Transforming the Landscape of Music Education via the Web

Transforming the Landscape of Music Education via the Web

David Wallace Sharing Technical Secrets at Mark Wood Rock Orchestra Camp

David Wallace Sharing Technical Secrets at Mark Wood Rock Orchestra Camp

The digital age has profoundly changed the way people learn music. With twenty-four hour access to digital libraries of sheet music, recordings, and tutorials, people now study in the comfort of their homes without worrying about schedules or geographical access to a teacher.

As a violin and viola teacher, I am thrilled to join the digital pedagogy age with, which makes my teachings available to more students than ever before.

I am particularly happy to align myself with [my] Talent Forge because this site only features musicians who are established as outstanding performers, as well as teachers. Without the quality control of sites like [my] Talent Forge, the learner’s job of separating the wheat from the chaff becomes prohibitive.

Having expertly curated lesson material is extremely important when you are learning a stringed instrument. For example, type in “vibrato tutorial” into Google. You get over 80,000 results. Some are laudable, but far more are bastions of horrible or even crippling advice uploaded by amateurs who have no business teaching anybody anything.

In contrast, [my] Talent Forge subscribers learn vibrato from my whole series of videos sharing the best exercises, information, and shortcuts I have gleaned over the past three decades from legendary string pedagogues.

Seriously, given a choice, would you rather get the best information straight from a Juilliard professor, or would you rather try your luck with YouTube’s 40,000+ offerings?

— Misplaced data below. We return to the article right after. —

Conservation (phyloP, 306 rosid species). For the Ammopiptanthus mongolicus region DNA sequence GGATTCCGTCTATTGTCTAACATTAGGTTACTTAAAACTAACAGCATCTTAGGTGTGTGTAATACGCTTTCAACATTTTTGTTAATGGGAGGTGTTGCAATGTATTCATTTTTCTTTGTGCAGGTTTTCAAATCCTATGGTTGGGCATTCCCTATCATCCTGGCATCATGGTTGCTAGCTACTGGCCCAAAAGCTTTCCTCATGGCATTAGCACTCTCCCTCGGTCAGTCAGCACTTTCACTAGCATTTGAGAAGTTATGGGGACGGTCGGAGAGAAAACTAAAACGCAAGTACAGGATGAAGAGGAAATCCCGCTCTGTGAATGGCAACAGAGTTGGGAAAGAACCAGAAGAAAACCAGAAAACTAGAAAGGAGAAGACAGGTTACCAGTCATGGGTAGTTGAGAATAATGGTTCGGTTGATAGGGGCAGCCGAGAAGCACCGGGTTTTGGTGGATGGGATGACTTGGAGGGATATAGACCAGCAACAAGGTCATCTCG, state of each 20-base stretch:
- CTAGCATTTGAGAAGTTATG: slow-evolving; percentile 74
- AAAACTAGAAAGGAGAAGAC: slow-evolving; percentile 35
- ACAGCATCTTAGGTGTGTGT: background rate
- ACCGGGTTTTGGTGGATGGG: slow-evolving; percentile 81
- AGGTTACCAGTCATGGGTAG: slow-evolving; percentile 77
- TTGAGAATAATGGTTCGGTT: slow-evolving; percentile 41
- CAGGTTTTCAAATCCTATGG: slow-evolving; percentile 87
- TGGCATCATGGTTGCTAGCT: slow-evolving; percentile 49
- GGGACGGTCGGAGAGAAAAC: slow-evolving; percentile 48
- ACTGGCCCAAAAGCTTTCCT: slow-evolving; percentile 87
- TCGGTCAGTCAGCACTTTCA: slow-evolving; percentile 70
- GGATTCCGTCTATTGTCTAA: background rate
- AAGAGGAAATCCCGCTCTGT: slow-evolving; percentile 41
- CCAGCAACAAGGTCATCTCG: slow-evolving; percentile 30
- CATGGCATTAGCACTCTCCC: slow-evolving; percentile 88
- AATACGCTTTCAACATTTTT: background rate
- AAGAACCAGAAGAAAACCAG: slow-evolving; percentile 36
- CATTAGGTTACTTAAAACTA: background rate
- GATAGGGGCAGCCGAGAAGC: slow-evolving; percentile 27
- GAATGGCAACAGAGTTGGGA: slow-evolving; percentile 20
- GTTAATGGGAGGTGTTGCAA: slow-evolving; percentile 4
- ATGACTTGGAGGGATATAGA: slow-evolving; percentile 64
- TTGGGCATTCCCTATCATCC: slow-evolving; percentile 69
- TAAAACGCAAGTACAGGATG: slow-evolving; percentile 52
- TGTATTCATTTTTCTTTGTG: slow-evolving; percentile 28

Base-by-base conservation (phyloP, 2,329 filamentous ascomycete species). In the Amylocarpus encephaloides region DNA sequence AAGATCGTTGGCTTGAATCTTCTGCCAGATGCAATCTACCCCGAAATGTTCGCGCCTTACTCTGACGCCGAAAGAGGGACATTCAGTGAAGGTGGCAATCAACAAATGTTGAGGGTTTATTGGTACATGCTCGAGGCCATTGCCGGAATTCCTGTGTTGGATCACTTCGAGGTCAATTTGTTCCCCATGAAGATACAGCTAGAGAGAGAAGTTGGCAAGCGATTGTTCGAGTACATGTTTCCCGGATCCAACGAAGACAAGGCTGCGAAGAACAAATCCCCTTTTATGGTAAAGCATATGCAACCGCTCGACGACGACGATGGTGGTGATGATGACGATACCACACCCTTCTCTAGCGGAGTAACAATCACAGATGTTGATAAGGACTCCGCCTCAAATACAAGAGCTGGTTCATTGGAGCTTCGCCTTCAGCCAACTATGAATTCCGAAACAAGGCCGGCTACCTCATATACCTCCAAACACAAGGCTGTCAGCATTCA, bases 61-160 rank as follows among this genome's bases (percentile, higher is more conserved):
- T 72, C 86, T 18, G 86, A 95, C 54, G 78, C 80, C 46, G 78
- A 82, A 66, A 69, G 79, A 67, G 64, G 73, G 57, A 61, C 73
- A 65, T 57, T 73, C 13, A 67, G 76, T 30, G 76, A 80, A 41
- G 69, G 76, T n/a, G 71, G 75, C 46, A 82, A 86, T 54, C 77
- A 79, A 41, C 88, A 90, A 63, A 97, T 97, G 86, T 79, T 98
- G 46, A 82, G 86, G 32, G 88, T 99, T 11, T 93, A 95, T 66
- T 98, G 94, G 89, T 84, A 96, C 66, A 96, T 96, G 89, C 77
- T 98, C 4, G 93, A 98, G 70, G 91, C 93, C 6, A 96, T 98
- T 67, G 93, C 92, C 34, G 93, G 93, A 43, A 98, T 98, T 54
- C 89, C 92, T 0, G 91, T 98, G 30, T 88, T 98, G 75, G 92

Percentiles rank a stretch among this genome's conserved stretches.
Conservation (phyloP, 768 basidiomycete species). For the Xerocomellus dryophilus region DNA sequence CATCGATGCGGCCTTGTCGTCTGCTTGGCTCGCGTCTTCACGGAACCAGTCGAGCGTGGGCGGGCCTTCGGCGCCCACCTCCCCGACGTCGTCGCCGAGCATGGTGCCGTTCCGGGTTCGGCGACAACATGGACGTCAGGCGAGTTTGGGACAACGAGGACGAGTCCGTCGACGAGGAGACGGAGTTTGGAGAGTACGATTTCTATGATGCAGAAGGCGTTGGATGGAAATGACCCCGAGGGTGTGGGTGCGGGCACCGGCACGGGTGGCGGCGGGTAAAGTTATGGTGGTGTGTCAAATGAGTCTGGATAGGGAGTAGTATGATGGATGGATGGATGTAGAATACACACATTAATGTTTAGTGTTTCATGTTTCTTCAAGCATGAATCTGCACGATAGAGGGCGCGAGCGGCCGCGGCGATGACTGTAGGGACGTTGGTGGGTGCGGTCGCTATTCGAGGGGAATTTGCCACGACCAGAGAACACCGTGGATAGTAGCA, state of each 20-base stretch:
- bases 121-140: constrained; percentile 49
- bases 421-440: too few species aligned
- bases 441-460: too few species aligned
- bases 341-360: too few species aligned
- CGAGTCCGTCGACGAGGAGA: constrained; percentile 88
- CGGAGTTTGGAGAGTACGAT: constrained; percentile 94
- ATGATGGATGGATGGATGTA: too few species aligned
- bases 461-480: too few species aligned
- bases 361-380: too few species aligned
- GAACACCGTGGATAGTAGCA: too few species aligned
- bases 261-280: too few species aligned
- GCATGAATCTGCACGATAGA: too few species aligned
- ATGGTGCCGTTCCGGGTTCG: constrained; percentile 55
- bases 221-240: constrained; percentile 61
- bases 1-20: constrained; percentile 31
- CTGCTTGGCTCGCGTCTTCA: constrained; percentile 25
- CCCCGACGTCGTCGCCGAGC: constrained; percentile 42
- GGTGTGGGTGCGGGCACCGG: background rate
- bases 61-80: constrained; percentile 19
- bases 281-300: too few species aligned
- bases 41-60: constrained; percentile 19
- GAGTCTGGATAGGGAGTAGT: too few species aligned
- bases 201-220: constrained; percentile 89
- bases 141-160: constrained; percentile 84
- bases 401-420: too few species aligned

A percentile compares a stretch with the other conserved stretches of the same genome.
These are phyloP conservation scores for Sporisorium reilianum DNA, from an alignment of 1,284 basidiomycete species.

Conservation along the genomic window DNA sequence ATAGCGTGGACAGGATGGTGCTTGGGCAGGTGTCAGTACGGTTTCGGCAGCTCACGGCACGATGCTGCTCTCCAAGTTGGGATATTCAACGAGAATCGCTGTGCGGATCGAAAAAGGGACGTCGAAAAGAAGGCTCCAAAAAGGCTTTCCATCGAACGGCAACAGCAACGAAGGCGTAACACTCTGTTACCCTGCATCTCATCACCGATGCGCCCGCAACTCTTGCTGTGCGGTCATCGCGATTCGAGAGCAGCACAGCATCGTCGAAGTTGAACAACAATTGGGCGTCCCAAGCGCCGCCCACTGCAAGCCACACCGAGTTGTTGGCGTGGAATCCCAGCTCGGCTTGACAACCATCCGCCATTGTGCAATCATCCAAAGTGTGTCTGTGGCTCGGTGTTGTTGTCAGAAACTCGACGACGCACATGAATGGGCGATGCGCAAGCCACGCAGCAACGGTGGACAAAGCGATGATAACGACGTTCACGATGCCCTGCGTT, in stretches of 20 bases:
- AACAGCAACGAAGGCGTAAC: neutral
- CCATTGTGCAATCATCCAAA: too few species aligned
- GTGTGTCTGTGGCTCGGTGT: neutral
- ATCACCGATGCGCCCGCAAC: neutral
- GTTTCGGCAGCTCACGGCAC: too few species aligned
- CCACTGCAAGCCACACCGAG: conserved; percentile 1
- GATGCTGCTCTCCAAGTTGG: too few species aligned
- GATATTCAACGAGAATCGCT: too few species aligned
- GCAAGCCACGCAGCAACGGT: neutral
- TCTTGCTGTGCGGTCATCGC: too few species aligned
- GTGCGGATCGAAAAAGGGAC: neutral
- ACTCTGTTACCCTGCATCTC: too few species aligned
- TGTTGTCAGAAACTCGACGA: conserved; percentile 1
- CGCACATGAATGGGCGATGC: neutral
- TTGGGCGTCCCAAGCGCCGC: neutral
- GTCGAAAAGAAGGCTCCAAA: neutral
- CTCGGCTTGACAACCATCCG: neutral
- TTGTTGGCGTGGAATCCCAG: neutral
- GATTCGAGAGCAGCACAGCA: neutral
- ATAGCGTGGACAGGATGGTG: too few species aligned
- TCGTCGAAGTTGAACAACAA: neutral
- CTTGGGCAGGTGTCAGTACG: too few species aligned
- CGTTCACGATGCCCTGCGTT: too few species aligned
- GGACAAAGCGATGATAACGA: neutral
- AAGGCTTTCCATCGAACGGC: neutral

Some of my videos walk students directly through exercises that cause vast improvements when practiced on a regular basis. Here’s a lesson that teaches a phenomenal tone production and relaxation exercise I learned directly from Josef Gingold, Joshua Bell’s teacher:


Other videos share a few simple tips that can instantly improve technique:


And I’ve started a whole series of videos coaching subscribers on stage performance, performance anxiety, and peak performance.  Ever wonder how to conquer the problem of cold hands?  Here’s how!:

To date, I’ve created almost forty videos, and about forty pages of sheet music on topics including vibrato, tone production, comfort with the instrument and bow, stage presence, stage fright, left-hand short cuts, general musicianship, and revolutionary scale exercises. And there are more than 100 more lessons by other expert teachers on the site to further expand your musical prowess.

I’m constantly developing new content according to the needs and requests of the [my] Talent Forge community. It has been particularly exciting to respond to custom requests and questions of subscribers.  I hope you’ll join us!

Oh, and when you do, be sure to use the coupon code DavidWallace for added savings!

-Doc Wallace, January 18, 2014


  1. I enjoyed the 5 minute bow! Yes, at first it seemed extreme but it helped, and will continue to do this method. Thanks for all your advice and for joining MyTalentForge. I do have a wonderful fiddle teacher here in Nashville, Gretchen Priest-May, but that doesn’t mean I can’t benefit from other master players and teachers. I am loving learning the fiddle as an adult, and so grateful that there is a supportive community!

    • DocWallace says:

      Thanks, Donna! The 5 minute bow works wonders, as do the other strategies and methods for learning tunes at [my] Talent Forge. I’m really glad that you’re in good hands in Nashville and that you’re enjoying learning the fiddle as an adult.

      Happy practicing!

  2. Your website and blog are really looking good! This project is shaping into something very special! -Kurt 🙂

  3. Sharon Yuen says:

    Your scales have been incredibly useful for me. To have the correct pitch available for every pitch anytime I wanted, not just at lesson times has been an especially useful tool for me.

    • DocWallace says:

      Thanks, Sharon, I’m really glad the scale videos are helping! When I discovered what a great shortcut one-octave modal scales are, it revolutionized my whole approach to technique and practice. I will have some additional videos that expand on the concept and generate some variety so that we keep growing.

      You’re right that it really is important to be able to lock into true pitch when mastering intonation and the fingerboard. -And I think that’s one area where the new world of online pedagogy offers us advantages that weren’t there as much when I was learning to play.

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